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best material for making a quill

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  • #61
    Originally posted by The Metal Butcher View Post

    Why couldn't the areas in between be filled with moglice as well to make complete contact?
    Yes, that is what I'm thinking. The moglice is used by *new* machine builders nowadays so I doubt there's any issues with unit contact pressure -- after all, its basically just powdered molybdenum in epoxy.
    25 miles north of Buffalo NY, USA

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    • #62
      Originally posted by The Metal Butcher View Post

      Why couldn't the areas in between be filled with moglice as well to make complete contact?
      Take a squint at the innards of a DP head. You'd have 2 inches of Moglice in there, and you'd need to leave space for the quill pinion, etc. Uneconomical, and probably the thicker areas would be softer/springier, not contributing as much to supporting the quill. Boring and putting in a new quill, or grinding the quill and sleeving are almost surely better as far as effect per $.

      Moglice is not as cheap as a mill-drill........ you don't want to be pouring quarts of it into cheap equipment.
      CNC machines only go through the motions

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      • #63
        I like the idea of getting an engine shop to prepare the bore. The machine they would use would be the right one for the job. As far as the quill, it's most likely that you could set that up in a lathe and true it- that would save you mucking around with the bearings, etc. You could in fact secure the spindle in the tailstock and use its own bearings as a live center. This will help to make sure the spindle is concentric with the quill. At the same time it should allow you to true up the quill while removing the least amount of material. Only after this will you know what diameter the bore needs to be to suit the quill and the sleeve.

        In this case the sleeve won't be making a full circle, so it could be rolled from suitable sheet stock.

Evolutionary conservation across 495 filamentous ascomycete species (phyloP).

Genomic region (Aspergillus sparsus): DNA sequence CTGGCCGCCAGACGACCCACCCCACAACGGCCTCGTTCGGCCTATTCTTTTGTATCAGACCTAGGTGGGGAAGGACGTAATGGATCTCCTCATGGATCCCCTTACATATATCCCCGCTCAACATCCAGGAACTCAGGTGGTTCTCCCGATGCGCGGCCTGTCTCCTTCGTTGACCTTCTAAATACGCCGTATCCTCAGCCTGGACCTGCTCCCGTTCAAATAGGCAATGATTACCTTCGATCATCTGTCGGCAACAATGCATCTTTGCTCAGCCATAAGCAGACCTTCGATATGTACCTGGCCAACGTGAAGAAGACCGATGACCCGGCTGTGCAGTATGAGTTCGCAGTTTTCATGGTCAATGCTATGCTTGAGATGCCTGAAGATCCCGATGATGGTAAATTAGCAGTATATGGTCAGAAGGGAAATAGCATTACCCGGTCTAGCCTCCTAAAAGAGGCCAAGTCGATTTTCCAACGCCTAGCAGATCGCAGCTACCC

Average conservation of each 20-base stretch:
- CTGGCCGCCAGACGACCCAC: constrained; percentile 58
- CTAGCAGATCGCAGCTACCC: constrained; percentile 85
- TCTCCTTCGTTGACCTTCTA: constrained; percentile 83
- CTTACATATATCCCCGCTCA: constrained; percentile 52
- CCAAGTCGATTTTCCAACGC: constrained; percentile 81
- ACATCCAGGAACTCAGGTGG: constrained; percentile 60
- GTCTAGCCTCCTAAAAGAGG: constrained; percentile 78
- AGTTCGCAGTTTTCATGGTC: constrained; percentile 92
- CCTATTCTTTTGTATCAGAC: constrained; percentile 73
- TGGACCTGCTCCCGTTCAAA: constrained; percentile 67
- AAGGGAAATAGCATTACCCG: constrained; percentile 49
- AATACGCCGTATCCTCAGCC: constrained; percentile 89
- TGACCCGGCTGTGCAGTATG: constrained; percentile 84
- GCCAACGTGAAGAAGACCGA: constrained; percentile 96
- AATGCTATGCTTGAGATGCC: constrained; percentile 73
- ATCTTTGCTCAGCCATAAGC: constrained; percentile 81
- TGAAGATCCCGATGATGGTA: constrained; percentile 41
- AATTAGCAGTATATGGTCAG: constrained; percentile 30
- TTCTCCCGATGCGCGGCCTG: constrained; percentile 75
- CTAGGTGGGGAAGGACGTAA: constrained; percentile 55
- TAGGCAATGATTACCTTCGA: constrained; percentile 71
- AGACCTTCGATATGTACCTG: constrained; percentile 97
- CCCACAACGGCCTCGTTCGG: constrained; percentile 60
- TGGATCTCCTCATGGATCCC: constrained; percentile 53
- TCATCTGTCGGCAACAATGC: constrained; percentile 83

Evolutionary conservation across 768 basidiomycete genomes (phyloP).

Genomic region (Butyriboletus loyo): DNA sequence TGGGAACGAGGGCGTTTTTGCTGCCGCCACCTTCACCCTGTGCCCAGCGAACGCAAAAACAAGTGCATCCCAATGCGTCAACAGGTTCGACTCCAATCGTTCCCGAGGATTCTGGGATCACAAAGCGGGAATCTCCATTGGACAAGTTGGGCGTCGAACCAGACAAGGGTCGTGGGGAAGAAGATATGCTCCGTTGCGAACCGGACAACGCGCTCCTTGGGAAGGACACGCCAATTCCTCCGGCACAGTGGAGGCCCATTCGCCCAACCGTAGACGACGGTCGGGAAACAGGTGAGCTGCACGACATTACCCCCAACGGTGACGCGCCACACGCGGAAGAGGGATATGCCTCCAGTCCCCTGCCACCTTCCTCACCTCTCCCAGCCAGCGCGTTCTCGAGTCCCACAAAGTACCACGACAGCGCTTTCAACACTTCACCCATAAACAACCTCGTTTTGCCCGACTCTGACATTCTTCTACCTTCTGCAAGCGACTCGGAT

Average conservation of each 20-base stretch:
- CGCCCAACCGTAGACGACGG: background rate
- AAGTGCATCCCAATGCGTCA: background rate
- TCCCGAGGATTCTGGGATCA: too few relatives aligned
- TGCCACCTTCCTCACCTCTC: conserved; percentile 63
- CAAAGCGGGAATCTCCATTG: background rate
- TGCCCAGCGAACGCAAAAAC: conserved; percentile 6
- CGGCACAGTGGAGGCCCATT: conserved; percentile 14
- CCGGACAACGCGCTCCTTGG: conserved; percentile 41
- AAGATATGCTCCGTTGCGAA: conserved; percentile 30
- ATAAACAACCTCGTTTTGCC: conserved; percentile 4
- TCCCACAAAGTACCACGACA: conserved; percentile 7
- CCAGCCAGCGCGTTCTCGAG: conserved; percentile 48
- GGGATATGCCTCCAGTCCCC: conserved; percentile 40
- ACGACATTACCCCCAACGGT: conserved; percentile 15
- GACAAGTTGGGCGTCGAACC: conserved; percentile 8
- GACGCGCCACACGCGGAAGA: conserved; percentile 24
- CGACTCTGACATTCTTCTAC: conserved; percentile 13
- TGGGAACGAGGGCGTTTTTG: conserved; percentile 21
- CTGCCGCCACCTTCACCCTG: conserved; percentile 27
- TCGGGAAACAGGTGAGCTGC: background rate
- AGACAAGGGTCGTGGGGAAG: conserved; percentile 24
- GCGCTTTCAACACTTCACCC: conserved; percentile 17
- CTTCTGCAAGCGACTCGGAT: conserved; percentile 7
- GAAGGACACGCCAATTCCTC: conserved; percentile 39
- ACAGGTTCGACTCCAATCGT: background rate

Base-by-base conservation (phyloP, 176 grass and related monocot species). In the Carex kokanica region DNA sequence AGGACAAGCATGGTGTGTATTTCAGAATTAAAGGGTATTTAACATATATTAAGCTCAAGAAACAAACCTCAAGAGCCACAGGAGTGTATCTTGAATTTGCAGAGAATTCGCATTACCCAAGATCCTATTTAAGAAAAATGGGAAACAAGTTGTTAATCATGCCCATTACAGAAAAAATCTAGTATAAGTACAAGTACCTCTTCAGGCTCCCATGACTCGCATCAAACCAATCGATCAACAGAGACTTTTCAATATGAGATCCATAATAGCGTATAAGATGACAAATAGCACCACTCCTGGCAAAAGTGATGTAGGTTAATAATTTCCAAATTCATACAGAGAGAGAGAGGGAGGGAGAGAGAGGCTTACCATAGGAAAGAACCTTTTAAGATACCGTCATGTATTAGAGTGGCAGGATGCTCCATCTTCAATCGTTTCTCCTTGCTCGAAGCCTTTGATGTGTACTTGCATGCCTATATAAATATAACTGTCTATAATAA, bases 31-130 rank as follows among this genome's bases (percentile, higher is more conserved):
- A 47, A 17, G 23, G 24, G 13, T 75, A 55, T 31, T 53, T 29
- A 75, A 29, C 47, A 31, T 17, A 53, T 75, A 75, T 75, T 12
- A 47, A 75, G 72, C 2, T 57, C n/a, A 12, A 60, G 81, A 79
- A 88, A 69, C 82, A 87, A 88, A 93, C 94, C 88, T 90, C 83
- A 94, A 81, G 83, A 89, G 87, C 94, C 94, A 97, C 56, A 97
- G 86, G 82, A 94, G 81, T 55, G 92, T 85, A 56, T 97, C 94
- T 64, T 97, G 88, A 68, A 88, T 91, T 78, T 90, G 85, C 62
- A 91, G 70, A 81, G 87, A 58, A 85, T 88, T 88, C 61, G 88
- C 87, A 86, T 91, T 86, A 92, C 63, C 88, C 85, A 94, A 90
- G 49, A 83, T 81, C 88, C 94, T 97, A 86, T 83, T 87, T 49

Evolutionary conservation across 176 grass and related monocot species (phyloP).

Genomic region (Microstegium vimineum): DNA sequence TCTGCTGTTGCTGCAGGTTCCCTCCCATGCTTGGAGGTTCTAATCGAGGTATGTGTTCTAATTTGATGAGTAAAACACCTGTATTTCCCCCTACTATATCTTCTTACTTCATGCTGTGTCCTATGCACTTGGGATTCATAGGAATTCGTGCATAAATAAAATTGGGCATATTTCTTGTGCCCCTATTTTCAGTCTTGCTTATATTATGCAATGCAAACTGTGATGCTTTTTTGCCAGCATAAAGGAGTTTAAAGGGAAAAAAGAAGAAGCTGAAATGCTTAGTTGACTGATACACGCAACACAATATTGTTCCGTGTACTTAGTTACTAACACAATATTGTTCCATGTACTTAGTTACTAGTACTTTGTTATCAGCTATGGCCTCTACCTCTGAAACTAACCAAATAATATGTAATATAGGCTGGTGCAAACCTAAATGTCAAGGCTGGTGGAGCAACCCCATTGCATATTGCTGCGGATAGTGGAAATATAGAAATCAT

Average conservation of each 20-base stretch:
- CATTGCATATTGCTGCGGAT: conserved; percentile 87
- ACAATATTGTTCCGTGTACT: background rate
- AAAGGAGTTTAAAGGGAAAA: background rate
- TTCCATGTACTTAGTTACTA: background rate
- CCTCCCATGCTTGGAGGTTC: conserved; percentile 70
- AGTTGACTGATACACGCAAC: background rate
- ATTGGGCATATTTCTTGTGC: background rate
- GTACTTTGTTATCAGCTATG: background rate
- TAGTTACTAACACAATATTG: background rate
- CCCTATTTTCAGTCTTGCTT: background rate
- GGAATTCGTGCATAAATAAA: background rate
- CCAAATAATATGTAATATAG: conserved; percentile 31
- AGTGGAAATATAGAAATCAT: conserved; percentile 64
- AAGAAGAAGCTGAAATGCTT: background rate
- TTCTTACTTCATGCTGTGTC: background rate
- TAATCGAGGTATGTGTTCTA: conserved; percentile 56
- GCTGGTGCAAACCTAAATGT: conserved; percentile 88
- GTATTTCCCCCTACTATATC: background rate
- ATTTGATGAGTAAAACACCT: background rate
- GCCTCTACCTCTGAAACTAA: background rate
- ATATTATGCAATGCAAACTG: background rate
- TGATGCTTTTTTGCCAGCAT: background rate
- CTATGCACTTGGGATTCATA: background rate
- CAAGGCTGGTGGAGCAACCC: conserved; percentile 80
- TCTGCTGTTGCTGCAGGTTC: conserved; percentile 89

What are the potential snags of doing this? If the quill is hardened it may be difficult to skim it to roundness. On the other hand, this could mean that the quill doesn't need any reshaping, which would be good. If it's not hardened, it then could likely be out of shape, but more easily true-able. If it's hardened, but out of shape as well, then you risk an inconsistent surface depending on how deep the hardening goes.

        Just a few thoughts
        I seldom do anything within the scope of logical reason and calculated cost/benefit, etc- I'm following my passion-

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        • #64
          Originally posted by Mcgyver View Post
          Has anyone here actually used moglice or heard of it use for a 'trapped' (vs one mating part sitting on another like a lathe carriage) application like this? You have to have some clearance or the parts won't move.....where does the clearance come from?

          If there's an easy way out of that issue (there maybe, I hardly know everything about moglice applications), you're also going need to get one part machined with a ground or lapped finish and perfect geometry such that you can have a thick enough layer of moglice to work. Lastly, these resin type fills are suppose have fancy rubber fit seals made and installed as any chips or debris that gets in there will likely embed in the plastic and grind away at the mating part. They are a very cost effective way to recondition a machine tool bearing set up...no doubt....but I'm not convinced they are the best.
          i believe s. gotteswinter (also joe pie for the deckel) has a demo on this. besides the wax providing clealance moglice is epoxy and has some shrinkage. (i make the stuff myself and can easyly adjust the shrinkage by adding a bit of solvent.) you are correct on the embedding and thats the whole point, it takes the gritt out of action.

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          • #65
            Originally posted by nickel-city-fab View Post

            Yes, that is what I'm thinking. The moglice is used by *new* machine builders nowadays so I doubt there's any issues with unit contact pressure -- after all, its basically just powdered molybdenum in epoxy.
            "powdered molybdenum in epoxy":

            you did not really mean to say that, right?

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